There will come a moment in your life, if it hasn’t happened already, where you’ll realize you have stopped being in love with someone you were once in love with. Maybe it was someone you dated briefly or for several years. Maybe it was someone you were married to. Maybe it’s someone you never even dated: your best friend, someone you hadn’t come out to yet, or someone who, for whatever the reason, you just couldn’t be with. No matter who it was, something will happen where you will say to yourself, “Oh, I don’t feel the same about this person anymore. Hm. Interesting.”
Falling out of love is a very complicated, personal process. For some people, it happens out of nowhere. They literally wake up one morning and suddenly realize they’re over it. For others, it happens slowly or over the course of several years. The process isn’t usually linear — it can be interrupted by hearing a song on the radio or seeing an unexpected text message or a surprising photo on an Instagram feed — but it is inevitable for all couples (unless you, like, get married and eventually die next to each other in the hospital).
Here, 14 men and women explain how they knew they were falling out of love with someone and the feelings that accompanied that process.
She knew when she could smile at their memories.
Whenever I was able to smile thinking about them. Like, when I don’t cringe at a memory, but I can appreciate it for what it is.
— Sarah, 25
He knew when he felt like they were roommates.
We basically became roommates who occasionally had sex. There was hardly any physical or verbal affection anymore.
She knew when everything he did annoyed her.
Everything he did that used to be charming started to annoy me — from the way he sang everything to the way he’d drum on his steering wheel in the car, things I used to find endearing and quirky turned into annoyances. I was always assuming the worst of him and didn’t know why. I thought he’d changed, but I think I’d just fallen out of love.
— Krissy*, 24
He knew when he had no desire to be intimate.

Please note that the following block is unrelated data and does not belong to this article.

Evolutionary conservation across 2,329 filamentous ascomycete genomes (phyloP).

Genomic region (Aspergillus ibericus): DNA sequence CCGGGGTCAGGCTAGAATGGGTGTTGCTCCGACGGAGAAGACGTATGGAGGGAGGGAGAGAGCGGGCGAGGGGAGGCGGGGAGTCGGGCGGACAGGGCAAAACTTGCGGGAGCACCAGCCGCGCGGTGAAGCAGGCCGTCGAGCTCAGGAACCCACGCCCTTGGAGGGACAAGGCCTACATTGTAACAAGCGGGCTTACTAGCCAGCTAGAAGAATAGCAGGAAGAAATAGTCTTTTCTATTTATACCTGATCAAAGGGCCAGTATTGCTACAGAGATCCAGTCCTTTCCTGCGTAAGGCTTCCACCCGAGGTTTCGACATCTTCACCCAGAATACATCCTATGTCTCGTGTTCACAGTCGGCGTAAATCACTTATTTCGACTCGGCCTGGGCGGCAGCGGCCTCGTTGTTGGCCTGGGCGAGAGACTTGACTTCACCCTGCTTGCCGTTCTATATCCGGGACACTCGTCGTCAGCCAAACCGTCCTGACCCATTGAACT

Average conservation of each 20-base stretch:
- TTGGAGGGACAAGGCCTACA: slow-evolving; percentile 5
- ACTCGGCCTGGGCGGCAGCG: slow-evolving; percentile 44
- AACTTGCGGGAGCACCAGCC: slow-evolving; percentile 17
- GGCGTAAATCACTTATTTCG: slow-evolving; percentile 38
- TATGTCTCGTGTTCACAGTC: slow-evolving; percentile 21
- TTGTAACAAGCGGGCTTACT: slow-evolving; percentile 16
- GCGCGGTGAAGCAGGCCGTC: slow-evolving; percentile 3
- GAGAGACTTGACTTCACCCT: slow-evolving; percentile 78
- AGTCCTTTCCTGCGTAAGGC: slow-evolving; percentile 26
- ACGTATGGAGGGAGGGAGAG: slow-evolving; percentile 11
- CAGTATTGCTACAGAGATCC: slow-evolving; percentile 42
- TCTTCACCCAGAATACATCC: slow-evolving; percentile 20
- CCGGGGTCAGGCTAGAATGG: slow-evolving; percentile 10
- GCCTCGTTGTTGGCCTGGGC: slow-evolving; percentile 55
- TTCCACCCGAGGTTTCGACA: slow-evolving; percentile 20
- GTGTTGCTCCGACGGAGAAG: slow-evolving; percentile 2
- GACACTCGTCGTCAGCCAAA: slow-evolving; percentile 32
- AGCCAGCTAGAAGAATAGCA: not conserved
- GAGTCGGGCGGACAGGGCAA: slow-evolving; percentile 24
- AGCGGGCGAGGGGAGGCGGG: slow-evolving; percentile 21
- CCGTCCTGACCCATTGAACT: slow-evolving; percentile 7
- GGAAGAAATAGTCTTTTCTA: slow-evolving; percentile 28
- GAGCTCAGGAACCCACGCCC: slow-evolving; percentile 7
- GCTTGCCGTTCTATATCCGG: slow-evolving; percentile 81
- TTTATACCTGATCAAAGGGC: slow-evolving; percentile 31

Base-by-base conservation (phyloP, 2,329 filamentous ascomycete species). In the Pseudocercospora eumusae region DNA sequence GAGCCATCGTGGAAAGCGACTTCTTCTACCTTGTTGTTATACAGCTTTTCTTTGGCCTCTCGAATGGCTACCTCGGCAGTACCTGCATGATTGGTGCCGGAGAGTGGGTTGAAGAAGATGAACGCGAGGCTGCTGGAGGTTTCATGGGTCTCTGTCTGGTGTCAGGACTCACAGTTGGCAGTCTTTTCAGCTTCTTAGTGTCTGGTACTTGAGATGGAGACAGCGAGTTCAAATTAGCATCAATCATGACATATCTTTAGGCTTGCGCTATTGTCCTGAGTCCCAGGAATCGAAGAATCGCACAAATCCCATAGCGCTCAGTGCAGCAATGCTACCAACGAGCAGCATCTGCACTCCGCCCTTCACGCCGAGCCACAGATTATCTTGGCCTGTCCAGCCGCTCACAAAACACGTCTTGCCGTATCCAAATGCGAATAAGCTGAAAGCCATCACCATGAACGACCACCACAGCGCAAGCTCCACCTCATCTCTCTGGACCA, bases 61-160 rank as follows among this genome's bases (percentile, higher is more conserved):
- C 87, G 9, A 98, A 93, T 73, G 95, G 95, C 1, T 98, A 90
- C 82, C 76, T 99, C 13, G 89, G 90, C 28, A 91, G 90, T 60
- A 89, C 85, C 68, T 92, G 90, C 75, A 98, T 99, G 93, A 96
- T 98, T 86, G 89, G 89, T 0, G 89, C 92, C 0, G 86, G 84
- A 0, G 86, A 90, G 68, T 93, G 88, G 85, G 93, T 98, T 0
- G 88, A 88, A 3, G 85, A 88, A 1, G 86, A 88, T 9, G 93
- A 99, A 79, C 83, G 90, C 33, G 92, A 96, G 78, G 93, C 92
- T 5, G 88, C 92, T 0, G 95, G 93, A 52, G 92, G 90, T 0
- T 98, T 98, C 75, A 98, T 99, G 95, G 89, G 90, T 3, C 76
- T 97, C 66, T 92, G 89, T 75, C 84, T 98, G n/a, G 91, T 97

One of the bigger feelings for me has always been when I no longer feel intimate toward the person. If I don’t want to have sex and passion with a person anymore, I think it shows my lack of interest
— Jim*, 30
She knew when she started feeling grossed out by him.
When it felt like he was sucking my energy and soul, when the thought of kissing made me feel nauseated, and when his little quirks that were cute were overly obnoxious
He knew when he wanted to do literally anything else besides spend time with her.
Because I wanted to do literally anything else other than spend time with her or even speak to her. It was pretty easy for me to tell I was completely out of love with her.
She knew when she started liking someone else.
I developed crazy feelings for someone else!
— Kait, 25
He knew when he realized he wasn’t as hurt as he should have been by the breakup.
[When] she dumped me.
It was the subtle signals she was sending that I didn’t realize. When I thought about what went down [at] the end of my relationship and the signs I missed, I wasn’t so sad. I realized then, belatedly, that I really didn’t love her. Because if I did, the hurt would have been so much worse.
— Dave, 29
She knew when she felt numb to everything the girl did.
I knew I wasn’t in love with her anymore when I started feeling numb to everything she did.
Before, everything she did was amazing to me. I’d drop everything to respond to a text. I’d go out of my way so we could hang out. I’d help her with anything she needed. But after a while, when those feelings weren’t being reciprocated, I naturally felt sad in individual moments, but as a whole, I knew the love had faded when I didn’t light up when she texted me, or when I didn’t feel the need to go out of my way to make sure we could spend time together.
It wasn’t that I felt particularly depressed or particularly angry. I just didn’t feel anything about her anymore.
— Theresa, 23
He knew when everything felt minimal.
Minimal excitement to see her, only minor interest in sex, and small annoyances being really amplified.
She knew when she felt sad, then guilty.
Sad, then REALLY guilty. We had been doing long distance for over a year, and it was really difficult. I later understood that many of our problems came from him being controlling and jealous… but at the time, I just felt selfish for wanting to live my life again.
— Emily, 31
He knew when she started to feel like a chore.
It felt like a chore doing things with her.
She knew when she wasn’t excited to see him anymore.
Well at first I was in denial but you just don’t get as excited anymore when seeing each other, certain things he did I thought were cute before slowly started to become super annoying until at one point i just couldn’t stand him anymore.. it wasn’t even his fault, he was an amazing boyfriend. I don’t know what’s wrong with me
He knew when he didn’t want to get physical.
I didn’t want to kiss, cuddle, or have sex.
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